Was Swearing in my Book Title a Sh*tty Idea?

There's More to Life than a Shitty Cubicle

When not traveling the world, Jeff Wheeland lives in California with his wife and baby daughter. This is his first novel and he may even write another if anyone likes this one. Hell, he may even write another if no one likes this one. In this article, Jeff talks about his decision to swear in the title of his novel, how doing so affected the marketability of his novel, and the role that sensitive language plays in the publishing industry.

How Reading Comic Books Improved My Writing

Dr. Franklin Warsh is an Investigating Coroner and retired family doctor who lives in London, Ontario. While writing his first full-length book, The Flame Broiled Doctor (a memoir of his experiences working in the health care system), Frank Warsh realized that his many years of reading comic books had not just been an enjoyable pastime, but a lesson in writing. Read on to learn more about the storytelling tips comic books provided him — including stories within stories, and archetype inspiration.

How “Write What You Know” Helps You Find a Target Market

When she was 26, Fiona MacBain moved to Tunisia and ran a watersports base near Sousse with her local husband (more about that at fionamacbain.com). She returned to the UK with her 6-month old daughter in 1999 and eventually settled in Inverness, where she lives with her husband and children. In this article, she talks about turning her memoir into fiction and how “write what you know” can be a sales tool when marketing your book.

Worldbuilding Resources for Historical Fiction Writers

Amy Arden: Worldbuilding in historical fiction

Amy Arden is a history enthusiast. She holds a graduate degree from the University of Kent at Canterbury where some of her happiest moments involved unfurling parchment at Canterbury Cathedral Archives. In this article, she talks about the challenge of worldbuilding in historical fiction — and how attention to detail can make or break a reader’s experience and the authenticity of a story. Luckily, she has also provided a list of resources where authors can go to research such details.

What to Expect From Beta Readers And Where to Find Them

G.D. Leon is a novelist with roots in the German language. He grew up in Zurich and now lives in the greater New York area, with his beautiful wife. Stations on his journey included Berlin and Buenos Aires, leaving impressions that remain until today. In 2016, he published “The Frigorifico”, but not before undergoing a thorough testing process with alpha and beta readers. In this article he shares how other authors can get the most out of working with test readers, and where to find them.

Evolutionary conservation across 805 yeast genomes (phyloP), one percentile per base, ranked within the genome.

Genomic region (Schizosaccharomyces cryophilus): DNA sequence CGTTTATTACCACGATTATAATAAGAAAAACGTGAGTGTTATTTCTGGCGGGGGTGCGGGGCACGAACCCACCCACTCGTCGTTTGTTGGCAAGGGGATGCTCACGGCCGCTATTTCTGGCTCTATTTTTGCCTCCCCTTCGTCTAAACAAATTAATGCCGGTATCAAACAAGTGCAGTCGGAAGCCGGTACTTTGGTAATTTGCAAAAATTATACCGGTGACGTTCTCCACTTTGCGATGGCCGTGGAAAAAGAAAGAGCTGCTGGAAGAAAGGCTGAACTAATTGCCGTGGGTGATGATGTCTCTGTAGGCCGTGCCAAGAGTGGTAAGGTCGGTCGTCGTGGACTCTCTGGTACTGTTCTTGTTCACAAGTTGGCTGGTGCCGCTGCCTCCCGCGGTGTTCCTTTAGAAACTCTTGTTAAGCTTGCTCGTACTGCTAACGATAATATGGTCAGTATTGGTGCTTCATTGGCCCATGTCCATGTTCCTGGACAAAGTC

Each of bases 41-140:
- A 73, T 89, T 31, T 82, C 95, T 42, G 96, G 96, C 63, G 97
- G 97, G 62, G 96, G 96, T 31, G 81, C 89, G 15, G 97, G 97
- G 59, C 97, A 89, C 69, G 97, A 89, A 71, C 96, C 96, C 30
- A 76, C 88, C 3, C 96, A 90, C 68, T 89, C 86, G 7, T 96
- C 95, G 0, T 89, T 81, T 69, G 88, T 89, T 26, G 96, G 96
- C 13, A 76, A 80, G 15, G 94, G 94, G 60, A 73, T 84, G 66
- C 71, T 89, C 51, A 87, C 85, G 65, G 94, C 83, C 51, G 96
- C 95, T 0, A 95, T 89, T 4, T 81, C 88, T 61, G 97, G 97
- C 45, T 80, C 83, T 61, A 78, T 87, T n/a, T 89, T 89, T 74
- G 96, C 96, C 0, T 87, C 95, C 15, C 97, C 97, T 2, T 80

The True Cost of Self-Publishing a Book

The True Cost of Self-Publishing

Michael Doane is the author of  “The Crossing” and book strategist at Writing Inbound. When he’s not writing novels, he’s working with other authors to promote, launch, and sell their books. In this article, he talks about the budget he set for self-publishing his debut novel, “The Crossing” and how he was able to stick to it. 

CEO and Novelist: An Entrepreneur’s Experience of the Self-Publishing Industry

In 2004, Leonora Meriel founded and managed Ukraine’s largest Internet company. In 2008, after becoming CEO of the company, Leonora decided to return to her dream of being a writer, and went on to self-publish her first novel, “The Woman Behind the Waterfall”. In this guest post, she discusses how her entrepreneurial background inspired her to follow her dream, and how it prepared her to take on the publishing industry.

Why Self-Publishing Kickstarted My Children’s Lit Career

Native Finn, Tuire Siiriainen is an illustrator and the founder of Blueberry & Pie, a self-publishing company. With the help of a Kickstarter campaign, she published her first book through her company in August 2016 — a personalized children’s adventure called “Message in a Bottle”. Read on to hear how the campaign was fully funded in just two weeks.

Stepping Back From My Company To Become a Full-Time Mystery Novelist

JD Shiner enjoyed a twenty-eight-year career in the world of wireless data communications and now writes full-time. He is an expert on developing technologies, fiber transmission, firearms, fast cars, and thriller fiction. In this guest post, JD talks about his decision to take a break from the world of telecommunications in order to become a full-time novelist, and shares his advice for other writers looking to do the same.